I know the Life 360 app because my husband installed it on my iPhone prior to a trip to NYC. I went there because first of all, New York City is the best place ever for short visits where you don’t mind not seeing the sky and are comfortable standing out like a sore thumb because you’re from Texas and bring your boot bling with you everywhere.
Secondly, I was there to support my in laws through my Father-in-law’s cancer scare. The city is built on a grid and the streets and avenues are all numbered and the street signs are very clear so pretty much? If you get lost in NYC there is something seriously amiss with your internal GPS. Nevertheless, all parties involved (read: elderly in-laws from Alabama) felt it might be best if I had some way to check in from the mean streets of mid-town Manhattan when I would venture out after dark to get my Subway sandwich and black and white cookie. Fair enough.
I know the app, is my point. I “internet met” the owner, Mr. Chris Hull, when he potty-mouthed a reply to a supposed patent troll and I wrote about it here. Today, Joe Mullin (Hi Joe!) wrote up the end of the story and boy are there some gold nuggets here, my friends.
The issue I had back then was that under my definition, AGIS didn’t look or feel like a patent troll to me. They had built a product using their patented technology (LifeRing) for one, as opposed to just buying up old stodgy patents and trying to litigate them. They only have a portfolio of 11 patents, which is somewhere south of the 500 bagillion that, say, Intellectual Ventures has. Still, I understood Chris’s frustration, as he had been sued a few times in the past by legitimate trolls and was smooth fed up with it.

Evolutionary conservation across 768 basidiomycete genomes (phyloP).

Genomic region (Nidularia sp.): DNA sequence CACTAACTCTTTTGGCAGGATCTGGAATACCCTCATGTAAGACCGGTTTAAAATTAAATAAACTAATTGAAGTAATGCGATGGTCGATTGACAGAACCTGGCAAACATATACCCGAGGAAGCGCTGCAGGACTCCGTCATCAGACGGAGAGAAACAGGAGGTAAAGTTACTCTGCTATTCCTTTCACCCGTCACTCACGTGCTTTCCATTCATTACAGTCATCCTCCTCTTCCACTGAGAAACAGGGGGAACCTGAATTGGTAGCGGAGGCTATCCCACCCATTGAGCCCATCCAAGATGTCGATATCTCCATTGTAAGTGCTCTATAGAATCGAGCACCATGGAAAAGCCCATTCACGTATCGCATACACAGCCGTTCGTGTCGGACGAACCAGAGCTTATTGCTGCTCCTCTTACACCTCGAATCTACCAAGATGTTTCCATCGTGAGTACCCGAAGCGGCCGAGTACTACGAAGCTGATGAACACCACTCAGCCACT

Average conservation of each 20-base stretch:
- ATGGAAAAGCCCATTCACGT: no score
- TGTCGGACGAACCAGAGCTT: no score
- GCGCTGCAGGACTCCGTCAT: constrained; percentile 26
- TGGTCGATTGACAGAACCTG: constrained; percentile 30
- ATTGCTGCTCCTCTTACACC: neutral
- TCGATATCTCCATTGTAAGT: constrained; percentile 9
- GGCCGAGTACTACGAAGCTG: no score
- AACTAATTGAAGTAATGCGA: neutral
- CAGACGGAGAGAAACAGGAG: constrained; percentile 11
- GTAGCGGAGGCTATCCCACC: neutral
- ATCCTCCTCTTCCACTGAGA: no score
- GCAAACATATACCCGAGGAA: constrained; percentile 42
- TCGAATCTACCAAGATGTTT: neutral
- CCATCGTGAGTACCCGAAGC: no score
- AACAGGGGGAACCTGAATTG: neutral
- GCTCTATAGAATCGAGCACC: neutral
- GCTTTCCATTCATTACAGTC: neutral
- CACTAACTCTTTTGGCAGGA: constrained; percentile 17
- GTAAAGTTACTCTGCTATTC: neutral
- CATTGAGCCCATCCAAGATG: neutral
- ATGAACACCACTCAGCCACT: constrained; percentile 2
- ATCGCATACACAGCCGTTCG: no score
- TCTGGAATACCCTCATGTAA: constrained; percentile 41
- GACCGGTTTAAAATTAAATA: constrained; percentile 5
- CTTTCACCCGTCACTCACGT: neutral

I predicted then, and it looks like I was right, that he wouldn’t get the patents invalidated (they weren’t). But what he did do is spend a fair amount of money fighting infringement. He won there, but that’s not why I’m adding him to my Patent Troll Fighter Heroes Gallery.
Chris Hull, you and Life360 are hereby officially inducted into the Gallery because you and your attorneys succinctly nailed one of the underlying problems in the patent industry, and were not afraid to say it:
“[AGIS’s] lawyers sold him a bill of goods, that he invented this very well-known concept.”
Sometimes the trolls collect old patents and go out and hammer everyone for them, a business model IP Nav and Intellectual Ventures and Marathon Group espouse.
This isn’t the case here. Mr. Beyer (CEO of AGIS) had attorneys who saw an opportunity, thanks to the likes of the real and larger trolls, to try and capitalize on patents when they weren’t able to capitalize as well as they’d like to on actual products.
That’s a true shame, because I think in the absence of the patent trolling industry the outcome of this would have been completely different. The dialogue on the front end would have gone differently and perhaps resulted in, if not a patent licensing agreement, some sort of synergy between Life360 and AGIS.
Because his lawyers are jerks and took a page from the trolls, Mr. Beyer is also a victim here:
Beyer, reached by telephone yesterday, said he “resents Mr. Hull characterizing me as a troll.” His company has sold software for 10 years, and won one contract in 2015 already.
“I also resent him dragging AGIS and me through the mud because of ads,” he said, referring to the Stop AGIS and malcomkbeyer.com websites. “I’ve never said anything bad about Mr. Hull and I don’t intend to. I’m exhausted, and I’m going to have to take time to think about life, and this in general.”
What Mr. Beyer needs to think about, in addition to life in general, is sending a “Dear Piece of Shit” letter of his own to his attorneys for getting him into this mess.